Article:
Does the poem speak from a specific culture?
The poem speaks from the culture of ancient Israel. Some time between 740 and 580 BCE if either the Babylonian or Assyrian exilic events are the cause of this poem.

Does the poem have its own vernacular?
Without knowing the original Hebrew and the hebrew found in other Pslams it is not really possible to answer this question.

Does the poem use imagery to achieve a particular effect?
The Psalm does use imagery to reenforce ideas. We have already discussed the imagery of being sheep led to slaughter found in verse 11. However, verse 19 is also a use of metaphoric imagery. "Yet you have broken us in the haunt of jackals, and covered us with deep darkness." These images reenforce the hopelessness and abandonment felt by Israel.

What kind of figurative language, if any, does the poem use?
Again, the examples given in the last answer work for this as well. Also, the language of Israel being sheep for the slaughter is repeated in the B line of verse 22.

If the poem is a question, what is the answer?
This Psalm is a question of sorts. It is asking God why are the Israelites made to suffer and feel forgotten. No answer is given in the context of this Psalm. If one of the exilic periods is indeed the reason for this Psalm than elsewhere in the Hebrew Bible the answer given is that Israel did not hold up their end of the covenant. This runs counter to the claims made within the Psalm itself in verses 17 and 18. However, that does not mean that the Psalmist is correct in their interpretation of Israel's conduct. Nor, does it mean that they are wrong however. Again, more historical knowledge would be needed to answer the question.

What does the title suggest?
The title given in the English NRSV translation is "National Lament and Prayer for Help". This is a Psalm of all of Israel crying out to God and asking for relief.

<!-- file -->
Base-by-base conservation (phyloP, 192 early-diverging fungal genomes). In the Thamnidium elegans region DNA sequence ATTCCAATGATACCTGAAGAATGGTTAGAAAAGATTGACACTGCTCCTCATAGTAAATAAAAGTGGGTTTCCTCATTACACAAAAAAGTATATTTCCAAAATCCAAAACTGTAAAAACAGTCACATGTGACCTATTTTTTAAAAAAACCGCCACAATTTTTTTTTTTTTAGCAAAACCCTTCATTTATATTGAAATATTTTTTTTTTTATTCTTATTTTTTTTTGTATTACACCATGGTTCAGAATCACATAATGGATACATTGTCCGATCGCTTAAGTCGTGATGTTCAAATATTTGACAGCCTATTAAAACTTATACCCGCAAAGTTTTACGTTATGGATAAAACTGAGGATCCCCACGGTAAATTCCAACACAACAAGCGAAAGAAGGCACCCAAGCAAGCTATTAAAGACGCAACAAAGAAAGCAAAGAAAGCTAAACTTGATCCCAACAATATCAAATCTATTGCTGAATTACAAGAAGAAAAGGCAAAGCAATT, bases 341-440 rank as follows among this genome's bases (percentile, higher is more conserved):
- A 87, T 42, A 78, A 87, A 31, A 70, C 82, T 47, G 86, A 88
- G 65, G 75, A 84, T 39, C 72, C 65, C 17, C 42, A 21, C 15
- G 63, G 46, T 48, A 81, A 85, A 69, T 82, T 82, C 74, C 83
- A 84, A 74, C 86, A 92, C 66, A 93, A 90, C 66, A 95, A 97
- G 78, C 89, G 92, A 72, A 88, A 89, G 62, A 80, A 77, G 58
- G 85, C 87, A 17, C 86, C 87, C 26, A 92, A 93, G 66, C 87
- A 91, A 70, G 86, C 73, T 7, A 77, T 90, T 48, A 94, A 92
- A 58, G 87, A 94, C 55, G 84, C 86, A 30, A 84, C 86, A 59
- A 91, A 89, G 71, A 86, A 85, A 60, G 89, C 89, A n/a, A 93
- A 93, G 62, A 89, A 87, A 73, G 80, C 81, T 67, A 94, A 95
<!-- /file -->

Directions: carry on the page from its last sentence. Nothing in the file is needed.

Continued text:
Does the poem use unusual words, or words in an unusual way?
Again, without more knowledge of the Hebrew involved in this poem, or what was common at the time of its writing, it is not really possible to answer this question for Psalm 44. Although, as far as I can tell from the English translation, no unusual words are used, nor are words used in an unusual way with the exception of certain words that are seemingly lost to history like Sé'lah and A Mas'kil. Both of these words are not translated, and my attempts to seek reputable sources for translations failed. A Mas'kil has been re-appropriated in more modern times it seems, but the ancient use of it, as far as I can tell, remains to be unanimously agreed upon.

Friday, February 6, 2015

Hermeneutical Triangle

The hermeneutical triangle is a series of three points (author, referents, and reader) which all center around a fourth point, which is the text. By beginning with the text itself and then examining it through the lenses of the other three points you can derive meaning and understanding. This is what hermeneutics is, finding the meaning in a text.

One of the points of hermeneutics has puzzled me, not because I think it unimportant, but because I have been unsure how we can truly go about understanding it fully. This is the referents point of the triangle (and by some extension the reader point as well). Referents deal with understanding what is going on in the world of the author. This means historically and culturally understanding their context. However, this is very difficult for us to do. When dealing with something from the distant past, thousands of years removed from the present day, understanding the culture and ways of thinking of the people in that culture is quite difficult. We may be able to identify some of the historical pieces, but even that will remain incomplete. Further, this seems to rely on the author closely mirroring or embracing what we do know of the culture from that time. This is almost certainly not the case over a collection of books like the Bible. Just in our own time we can recognize that different people speaking to the same events in our time come to very different conclusions and these conclusions may or may not be tied into the broader culture.

Ultimately, hermeneutics will never be perfect because our knowledge is not perfect. While I have particular problems with parts of the hermeneutical triangle, I recognize that we must do our best to deal with these issues of context, even if we assuredly fail to take everything into account. 

Thursday, January 29, 2015

For Class

This post is just to make sure that the blog is ready to go for my Introduction to the Old Testament course.